Ask the Dice

Ask the Dice Over the past two decades Tommy Mack Zane has faithfully worked as a contract killer for Watson Ogg the Washington D C crime boss Now middle age creeping up finds Tommy Mack edgy jaded and weary

  • Title: Ask the Dice
  • Author: Ed Lynskey
  • ISBN: null
  • Page: 296
  • Format: Kindle Edition
  • Over the past two decades, Tommy Mack Zane has faithfully worked as a contract killer for Watson Ogg, the Washington, D.C crime boss Now middle age creeping up finds Tommy Mack edgy, jaded, and weary of his grisly trade As he contemplates retirement, he is framed for the murder of Mr Ogg s niece Desperate, Tommy Mack enlists the aid of his friends, the mercurial D NoOver the past two decades, Tommy Mack Zane has faithfully worked as a contract killer for Watson Ogg, the Washington, D.C crime boss Now middle age creeping up finds Tommy Mack edgy, jaded, and weary of his grisly trade As he contemplates retirement, he is framed for the murder of Mr Ogg s niece Desperate, Tommy Mack enlists the aid of his friends, the mercurial D Noble and burly Esquire to do battle with Mr Ogg and his mercenary dark suits A new, better life filled with his passions for poetry and jazz drives Tommy Mack to the slambang climax where a few dark secrets about his past are unearthed Told in spare, lean prose, Ask the Dice is a brisk, literate, and idiosyncratic noir Mr Lynskey s crime novels have been praised by such luminaries as James Crumley, Ken Bruen, and Megan Abbott Robert Wade Wade Miller wrote in the San Diego Union Tribune A new wave of young writers is experimenting with the old style thriller the most promising is Ed Lynskey.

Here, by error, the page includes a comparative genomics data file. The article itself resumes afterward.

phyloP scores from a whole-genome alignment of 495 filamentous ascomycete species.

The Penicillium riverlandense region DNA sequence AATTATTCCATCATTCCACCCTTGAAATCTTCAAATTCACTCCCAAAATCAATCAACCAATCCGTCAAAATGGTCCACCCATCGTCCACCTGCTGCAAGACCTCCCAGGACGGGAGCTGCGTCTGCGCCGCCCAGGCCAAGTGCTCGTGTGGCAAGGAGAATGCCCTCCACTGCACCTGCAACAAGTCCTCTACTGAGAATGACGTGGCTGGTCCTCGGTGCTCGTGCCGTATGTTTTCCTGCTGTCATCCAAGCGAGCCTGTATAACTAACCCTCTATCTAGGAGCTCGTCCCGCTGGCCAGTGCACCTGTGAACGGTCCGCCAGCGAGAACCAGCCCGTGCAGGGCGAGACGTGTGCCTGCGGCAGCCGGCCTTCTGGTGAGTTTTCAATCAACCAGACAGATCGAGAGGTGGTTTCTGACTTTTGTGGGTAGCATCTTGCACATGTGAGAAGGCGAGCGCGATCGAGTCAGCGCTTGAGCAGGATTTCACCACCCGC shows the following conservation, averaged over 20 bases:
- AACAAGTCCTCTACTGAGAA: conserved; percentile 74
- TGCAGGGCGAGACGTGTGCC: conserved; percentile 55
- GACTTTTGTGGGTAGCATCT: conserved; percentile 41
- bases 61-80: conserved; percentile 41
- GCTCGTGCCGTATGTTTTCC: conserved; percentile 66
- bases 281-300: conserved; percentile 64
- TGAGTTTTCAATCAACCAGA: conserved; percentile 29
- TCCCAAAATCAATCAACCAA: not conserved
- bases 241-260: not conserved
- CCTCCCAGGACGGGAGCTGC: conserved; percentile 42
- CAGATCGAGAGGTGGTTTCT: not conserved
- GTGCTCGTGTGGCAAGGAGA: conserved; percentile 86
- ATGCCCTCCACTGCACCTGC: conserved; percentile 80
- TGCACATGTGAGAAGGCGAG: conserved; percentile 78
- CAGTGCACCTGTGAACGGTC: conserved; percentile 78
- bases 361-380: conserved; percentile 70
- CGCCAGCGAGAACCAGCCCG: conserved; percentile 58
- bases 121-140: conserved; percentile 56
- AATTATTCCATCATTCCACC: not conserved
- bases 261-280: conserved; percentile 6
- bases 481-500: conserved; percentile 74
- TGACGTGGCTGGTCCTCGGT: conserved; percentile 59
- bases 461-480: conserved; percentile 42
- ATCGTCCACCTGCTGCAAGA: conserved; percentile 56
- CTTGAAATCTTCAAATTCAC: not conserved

One thought on “Ask the Dice”

    1. Professional hit-man Tommy Mack Zane is going on 55 and looking forward to a nice retirement. Unfortunately for him, plans have changed upon finding out he's been framed for the murder of big boss Mr. Ogg's niece. Suspecting the man himself is behind the frame, Zane and his band of bizarre cohorts go about finding answers and payback, all while dodging bullets and the police.Overall it's a fun, easy, fast paced read with interesting characters who exhibit shades of Westlake's Dortmunder Series ( [...]

    2. I'm a fan of adoptee noir, so it was a pleasant surprise to find Ask the Dice a member of that growing subgenre. No doubt some adoption deformers will get the vapors at the thought of a hit man who just happens to be adopted (hit man, might be too benevolent--from the way Tommy Mack Zane our protagonist and narrator tells it,the number of dead pile up in the hundreds), but as a Bastard I found it refreshing and so un-PC. Even better, he's a TRA hit man, black and adopted by a white Washington DC [...]

    3. Ask The Dice tells the story of an over the hill hitman, Tommy Mack Zane, who is thinking of getting out of the game. This process is hurried along when he is framed for the murder of his boss' niece. Dodging, ducking and weaving as he tries to figure out who, what and where, Tommy tries to stay alive long enough to retire in one piece. A reasonably entertaining mystery, with a full rounded main character, Ask The Dice gets the job done.Tommy Mack Zane is a jazz loving 50+ year old black hitman [...]